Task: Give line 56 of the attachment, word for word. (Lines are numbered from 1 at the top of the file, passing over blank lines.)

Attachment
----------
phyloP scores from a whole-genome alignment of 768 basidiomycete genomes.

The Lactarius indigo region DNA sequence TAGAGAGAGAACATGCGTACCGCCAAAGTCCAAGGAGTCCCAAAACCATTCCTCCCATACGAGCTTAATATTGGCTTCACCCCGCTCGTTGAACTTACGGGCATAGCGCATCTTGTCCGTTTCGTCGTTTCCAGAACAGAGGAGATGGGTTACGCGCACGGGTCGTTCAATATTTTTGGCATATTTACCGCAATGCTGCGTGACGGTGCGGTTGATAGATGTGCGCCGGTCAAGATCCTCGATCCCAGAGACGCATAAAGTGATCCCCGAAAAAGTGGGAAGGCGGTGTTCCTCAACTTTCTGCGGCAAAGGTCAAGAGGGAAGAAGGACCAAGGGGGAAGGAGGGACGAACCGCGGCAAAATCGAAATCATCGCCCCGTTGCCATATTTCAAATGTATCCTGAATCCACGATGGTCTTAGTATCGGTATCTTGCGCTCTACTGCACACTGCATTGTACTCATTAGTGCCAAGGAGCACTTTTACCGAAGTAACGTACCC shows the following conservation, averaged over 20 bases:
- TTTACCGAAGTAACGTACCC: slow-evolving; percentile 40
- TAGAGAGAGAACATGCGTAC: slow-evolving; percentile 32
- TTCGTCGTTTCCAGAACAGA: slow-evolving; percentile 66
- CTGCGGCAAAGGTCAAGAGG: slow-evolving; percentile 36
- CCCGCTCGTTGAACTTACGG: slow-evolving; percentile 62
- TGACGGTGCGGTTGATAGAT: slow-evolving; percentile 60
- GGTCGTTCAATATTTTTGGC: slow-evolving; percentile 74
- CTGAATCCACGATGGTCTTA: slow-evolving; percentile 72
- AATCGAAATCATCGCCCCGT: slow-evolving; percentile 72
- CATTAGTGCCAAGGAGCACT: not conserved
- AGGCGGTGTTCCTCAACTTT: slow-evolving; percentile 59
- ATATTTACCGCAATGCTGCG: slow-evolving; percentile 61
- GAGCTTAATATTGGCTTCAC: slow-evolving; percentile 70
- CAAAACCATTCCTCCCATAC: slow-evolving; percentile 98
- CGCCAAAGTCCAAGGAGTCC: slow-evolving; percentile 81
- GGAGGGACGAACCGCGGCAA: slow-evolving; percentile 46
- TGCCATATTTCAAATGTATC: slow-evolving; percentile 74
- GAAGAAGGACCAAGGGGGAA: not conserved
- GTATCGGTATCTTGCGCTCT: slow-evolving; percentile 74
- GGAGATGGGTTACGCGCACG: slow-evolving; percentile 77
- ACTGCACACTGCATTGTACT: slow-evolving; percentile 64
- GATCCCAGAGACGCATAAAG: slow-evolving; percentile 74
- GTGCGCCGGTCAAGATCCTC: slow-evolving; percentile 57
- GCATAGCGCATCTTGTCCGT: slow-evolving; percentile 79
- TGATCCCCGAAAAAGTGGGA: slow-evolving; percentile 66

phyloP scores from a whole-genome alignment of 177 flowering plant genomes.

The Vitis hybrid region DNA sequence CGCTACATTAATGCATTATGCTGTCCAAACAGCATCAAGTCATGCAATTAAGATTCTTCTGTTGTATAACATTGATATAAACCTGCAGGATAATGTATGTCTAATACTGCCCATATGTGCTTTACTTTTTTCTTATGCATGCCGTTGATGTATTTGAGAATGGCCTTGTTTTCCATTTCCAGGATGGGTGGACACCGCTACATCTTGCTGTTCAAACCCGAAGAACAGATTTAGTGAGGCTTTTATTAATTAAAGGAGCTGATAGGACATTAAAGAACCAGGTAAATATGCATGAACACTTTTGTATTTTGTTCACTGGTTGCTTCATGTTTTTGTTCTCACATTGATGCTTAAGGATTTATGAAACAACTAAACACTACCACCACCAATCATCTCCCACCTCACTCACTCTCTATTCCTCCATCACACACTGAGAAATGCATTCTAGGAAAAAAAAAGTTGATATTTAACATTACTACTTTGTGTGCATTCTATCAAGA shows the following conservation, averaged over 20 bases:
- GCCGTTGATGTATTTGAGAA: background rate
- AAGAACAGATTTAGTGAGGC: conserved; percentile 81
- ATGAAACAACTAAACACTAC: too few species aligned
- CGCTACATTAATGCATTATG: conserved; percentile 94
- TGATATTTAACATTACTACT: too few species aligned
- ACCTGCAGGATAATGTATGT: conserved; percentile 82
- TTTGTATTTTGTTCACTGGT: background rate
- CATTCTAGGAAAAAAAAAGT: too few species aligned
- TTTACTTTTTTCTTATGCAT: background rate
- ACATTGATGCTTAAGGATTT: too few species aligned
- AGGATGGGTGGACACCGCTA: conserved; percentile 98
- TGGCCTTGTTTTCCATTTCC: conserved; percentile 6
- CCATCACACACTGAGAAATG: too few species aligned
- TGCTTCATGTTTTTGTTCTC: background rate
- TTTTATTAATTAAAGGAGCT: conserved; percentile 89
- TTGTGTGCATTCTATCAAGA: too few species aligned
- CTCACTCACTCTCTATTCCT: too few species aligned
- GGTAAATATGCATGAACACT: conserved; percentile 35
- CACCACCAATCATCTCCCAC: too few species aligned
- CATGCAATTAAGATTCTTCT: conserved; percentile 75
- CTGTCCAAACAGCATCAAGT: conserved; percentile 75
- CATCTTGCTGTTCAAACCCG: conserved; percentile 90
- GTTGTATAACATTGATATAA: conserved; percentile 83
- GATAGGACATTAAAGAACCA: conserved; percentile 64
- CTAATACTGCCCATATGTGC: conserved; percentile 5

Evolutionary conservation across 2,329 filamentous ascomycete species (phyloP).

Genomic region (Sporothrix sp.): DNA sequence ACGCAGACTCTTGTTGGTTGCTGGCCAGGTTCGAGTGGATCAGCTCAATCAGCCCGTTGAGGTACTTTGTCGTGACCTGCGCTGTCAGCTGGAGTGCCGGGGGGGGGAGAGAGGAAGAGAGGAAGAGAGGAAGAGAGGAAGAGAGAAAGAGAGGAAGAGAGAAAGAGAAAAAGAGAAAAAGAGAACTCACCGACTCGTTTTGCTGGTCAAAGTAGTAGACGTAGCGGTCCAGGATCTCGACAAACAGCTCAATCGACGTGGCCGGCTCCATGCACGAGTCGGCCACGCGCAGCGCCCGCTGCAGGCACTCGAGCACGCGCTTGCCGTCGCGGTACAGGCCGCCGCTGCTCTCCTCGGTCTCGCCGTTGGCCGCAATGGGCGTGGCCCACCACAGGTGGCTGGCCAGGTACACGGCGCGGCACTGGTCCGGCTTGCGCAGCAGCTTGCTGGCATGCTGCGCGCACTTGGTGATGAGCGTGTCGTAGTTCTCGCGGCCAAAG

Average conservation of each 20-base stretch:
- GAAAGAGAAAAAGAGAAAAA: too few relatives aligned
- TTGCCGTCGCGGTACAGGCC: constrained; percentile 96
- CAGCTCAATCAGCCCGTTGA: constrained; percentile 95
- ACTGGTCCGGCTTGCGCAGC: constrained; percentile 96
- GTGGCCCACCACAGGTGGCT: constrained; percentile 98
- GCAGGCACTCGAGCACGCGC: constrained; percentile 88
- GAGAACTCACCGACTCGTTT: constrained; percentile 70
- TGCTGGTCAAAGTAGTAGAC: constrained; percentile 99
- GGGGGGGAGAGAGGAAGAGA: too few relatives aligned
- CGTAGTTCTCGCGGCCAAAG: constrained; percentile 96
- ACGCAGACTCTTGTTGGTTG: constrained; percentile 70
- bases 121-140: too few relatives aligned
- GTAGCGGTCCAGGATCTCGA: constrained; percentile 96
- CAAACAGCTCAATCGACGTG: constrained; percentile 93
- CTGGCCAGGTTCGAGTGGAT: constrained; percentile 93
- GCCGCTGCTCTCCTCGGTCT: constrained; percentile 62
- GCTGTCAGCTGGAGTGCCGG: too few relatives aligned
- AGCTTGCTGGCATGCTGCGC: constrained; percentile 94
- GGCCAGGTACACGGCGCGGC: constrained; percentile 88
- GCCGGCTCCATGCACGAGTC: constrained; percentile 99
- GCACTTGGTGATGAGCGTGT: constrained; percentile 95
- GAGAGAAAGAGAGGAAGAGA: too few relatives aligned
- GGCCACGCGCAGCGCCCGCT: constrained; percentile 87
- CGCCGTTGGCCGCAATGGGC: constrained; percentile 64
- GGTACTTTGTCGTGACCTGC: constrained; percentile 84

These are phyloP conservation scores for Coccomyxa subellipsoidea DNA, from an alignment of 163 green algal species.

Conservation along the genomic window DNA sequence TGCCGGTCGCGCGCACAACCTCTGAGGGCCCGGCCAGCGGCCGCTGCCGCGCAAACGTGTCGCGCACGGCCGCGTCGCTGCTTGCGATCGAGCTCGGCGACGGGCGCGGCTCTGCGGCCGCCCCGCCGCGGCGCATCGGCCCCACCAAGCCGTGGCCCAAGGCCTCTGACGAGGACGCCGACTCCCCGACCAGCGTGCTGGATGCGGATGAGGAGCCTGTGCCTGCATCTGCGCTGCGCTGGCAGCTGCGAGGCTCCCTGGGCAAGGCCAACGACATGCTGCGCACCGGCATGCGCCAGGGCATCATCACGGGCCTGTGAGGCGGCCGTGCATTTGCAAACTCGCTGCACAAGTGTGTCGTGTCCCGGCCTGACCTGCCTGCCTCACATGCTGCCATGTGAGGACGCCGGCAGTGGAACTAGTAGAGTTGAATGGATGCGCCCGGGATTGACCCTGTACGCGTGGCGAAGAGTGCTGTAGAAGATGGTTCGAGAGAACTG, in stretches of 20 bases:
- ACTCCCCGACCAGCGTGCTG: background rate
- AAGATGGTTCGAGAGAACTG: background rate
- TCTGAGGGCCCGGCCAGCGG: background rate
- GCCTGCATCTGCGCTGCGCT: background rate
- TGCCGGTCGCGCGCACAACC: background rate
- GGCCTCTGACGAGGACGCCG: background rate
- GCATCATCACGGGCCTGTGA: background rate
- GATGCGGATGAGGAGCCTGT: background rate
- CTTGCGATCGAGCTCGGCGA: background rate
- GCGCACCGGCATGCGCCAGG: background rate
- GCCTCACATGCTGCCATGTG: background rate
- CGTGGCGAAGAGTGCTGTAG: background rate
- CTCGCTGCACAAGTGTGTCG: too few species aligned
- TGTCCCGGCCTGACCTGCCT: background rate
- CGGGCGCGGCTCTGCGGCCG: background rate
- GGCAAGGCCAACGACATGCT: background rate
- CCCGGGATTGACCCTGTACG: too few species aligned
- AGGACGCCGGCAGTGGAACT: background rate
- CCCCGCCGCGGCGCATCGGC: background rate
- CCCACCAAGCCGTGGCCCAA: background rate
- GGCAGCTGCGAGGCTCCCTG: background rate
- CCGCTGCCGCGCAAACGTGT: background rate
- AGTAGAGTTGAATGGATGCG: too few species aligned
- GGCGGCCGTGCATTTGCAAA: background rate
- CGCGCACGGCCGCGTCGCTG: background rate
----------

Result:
Genomic region (Sporothrix sp.): DNA sequence ACGCAGACTCTTGTTGGTTGCTGGCCAGGTTCGAGTGGATCAGCTCAATCAGCCCGTTGAGGTACTTTGTCGTGACCTGCGCTGTCAGCTGGAGTGCCGGGGGGGGGAGAGAGGAAGAGAGGAAGAGAGGAAGAGAGGAAGAGAGAAAGAGAGGAAGAGAGAAAGAGAAAAAGAGAAAAAGAGAACTCACCGACTCGTTTTGCTGGTCAAAGTAGTAGACGTAGCGGTCCAGGATCTCGACAAACAGCTCAATCGACGTGGCCGGCTCCATGCACGAGTCGGCCACGCGCAGCGCCCGCTGCAGGCACTCGAGCACGCGCTTGCCGTCGCGGTACAGGCCGCCGCTGCTCTCCTCGGTCTCGCCGTTGGCCGCAATGGGCGTGGCCCACCACAGGTGGCTGGCCAGGTACACGGCGCGGCACTGGTCCGGCTTGCGCAGCAGCTTGCTGGCATGCTGCGCGCACTTGGTGATGAGCGTGTCGTAGTTCTCGCGGCCAAAG